The Victor Hugo Clinic’s healthcare teams are committed to assessing, relieving and managing your pain and providing you with any information you may require. This issue is an ongoing concern for everyone involved. In order to optimise this care, the clinic has established a Pain Control Committee.
The purpose of this body is to coordinate actions at the department level and to provide caregivers with the necessary means for optimal pain management. All our healthcare staff are trained in pain management.
Informing patients about pain management begins with your first consultation at the Clinic, where we provide you with the welcome booklet containing a “pain management agreement”. You will be informed about the possibility of pain and how to treat it.
We continue to demonstrate our commitment during the pre-anaesthesia consultation with our resuscitation anaesthetists, and throughout your stay with the paramedical teams who are trained in pain assessment and the selection of effective pain relief treatments.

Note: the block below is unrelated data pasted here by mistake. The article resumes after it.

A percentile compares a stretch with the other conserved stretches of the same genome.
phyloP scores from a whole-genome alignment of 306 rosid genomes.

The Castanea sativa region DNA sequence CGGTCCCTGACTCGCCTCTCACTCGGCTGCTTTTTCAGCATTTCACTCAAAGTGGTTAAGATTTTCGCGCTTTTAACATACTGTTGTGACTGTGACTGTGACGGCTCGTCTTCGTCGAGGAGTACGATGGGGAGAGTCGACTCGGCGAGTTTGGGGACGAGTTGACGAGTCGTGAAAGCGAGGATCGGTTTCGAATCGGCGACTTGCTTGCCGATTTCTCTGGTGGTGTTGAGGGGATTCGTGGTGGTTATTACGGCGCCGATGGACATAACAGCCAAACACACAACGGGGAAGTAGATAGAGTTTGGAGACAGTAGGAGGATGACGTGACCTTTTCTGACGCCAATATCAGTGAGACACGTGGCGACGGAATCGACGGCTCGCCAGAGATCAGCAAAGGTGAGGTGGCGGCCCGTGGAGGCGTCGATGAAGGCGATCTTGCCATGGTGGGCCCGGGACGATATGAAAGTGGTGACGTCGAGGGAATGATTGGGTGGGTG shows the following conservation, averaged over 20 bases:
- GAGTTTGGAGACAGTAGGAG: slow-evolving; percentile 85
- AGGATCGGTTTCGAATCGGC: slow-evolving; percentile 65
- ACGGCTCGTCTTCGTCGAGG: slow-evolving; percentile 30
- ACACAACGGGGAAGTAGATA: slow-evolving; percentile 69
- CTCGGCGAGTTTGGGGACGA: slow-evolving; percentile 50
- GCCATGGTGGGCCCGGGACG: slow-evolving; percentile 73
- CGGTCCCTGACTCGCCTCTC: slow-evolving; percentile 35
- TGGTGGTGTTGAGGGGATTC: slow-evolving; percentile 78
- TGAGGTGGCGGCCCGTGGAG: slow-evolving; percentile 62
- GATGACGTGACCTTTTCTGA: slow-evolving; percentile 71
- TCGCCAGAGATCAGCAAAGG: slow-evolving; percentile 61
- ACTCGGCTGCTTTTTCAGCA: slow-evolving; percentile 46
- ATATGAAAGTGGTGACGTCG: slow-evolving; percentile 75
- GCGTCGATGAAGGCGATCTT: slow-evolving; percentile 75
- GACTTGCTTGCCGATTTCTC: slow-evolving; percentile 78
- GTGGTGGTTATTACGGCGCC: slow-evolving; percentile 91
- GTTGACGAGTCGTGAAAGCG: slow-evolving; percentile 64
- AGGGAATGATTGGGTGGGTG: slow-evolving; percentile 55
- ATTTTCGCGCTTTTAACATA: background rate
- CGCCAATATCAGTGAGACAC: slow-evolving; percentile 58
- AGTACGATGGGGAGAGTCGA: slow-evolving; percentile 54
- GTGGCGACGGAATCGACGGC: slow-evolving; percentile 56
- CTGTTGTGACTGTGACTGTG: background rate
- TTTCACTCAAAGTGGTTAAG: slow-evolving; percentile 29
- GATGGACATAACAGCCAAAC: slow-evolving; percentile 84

Assessing pain for better pain relief
At any time, you can express the severity of your pain by using a scale of 0 to 10: 0 means no pain and 10 means the worst possible pain. Before your operation, the nurse will explain how to use it.
Our teams will systematically and regularly assess your pain, as well as your blood pressure, pulse rate and temperature.
Pain medication consists of analgaesics. These medicines relieve pain, even if they do not always completely eliminate it. They are prescribed by your physician according to the nature and intensity of your pain. Please note that morphine is a powerful analgaesic. It is a medicine, not a drug. It is one of the medicines recommended by the World Health Organisation (WHO).
Outpatient surgery is defined as surgery with an anaesthetic that allows the patient to leave the hospital on the same day as the operation, without increased risk. In France, 40% of surgeries are performed on an outpatient basis.
The preferred anaesthesia techniques are those that allow the rapid recovery of the main vital functions with minimal side effects. Upper limb surgery under locoregional anaesthesia (LRA) seems to be particularly well adapted to these requirements.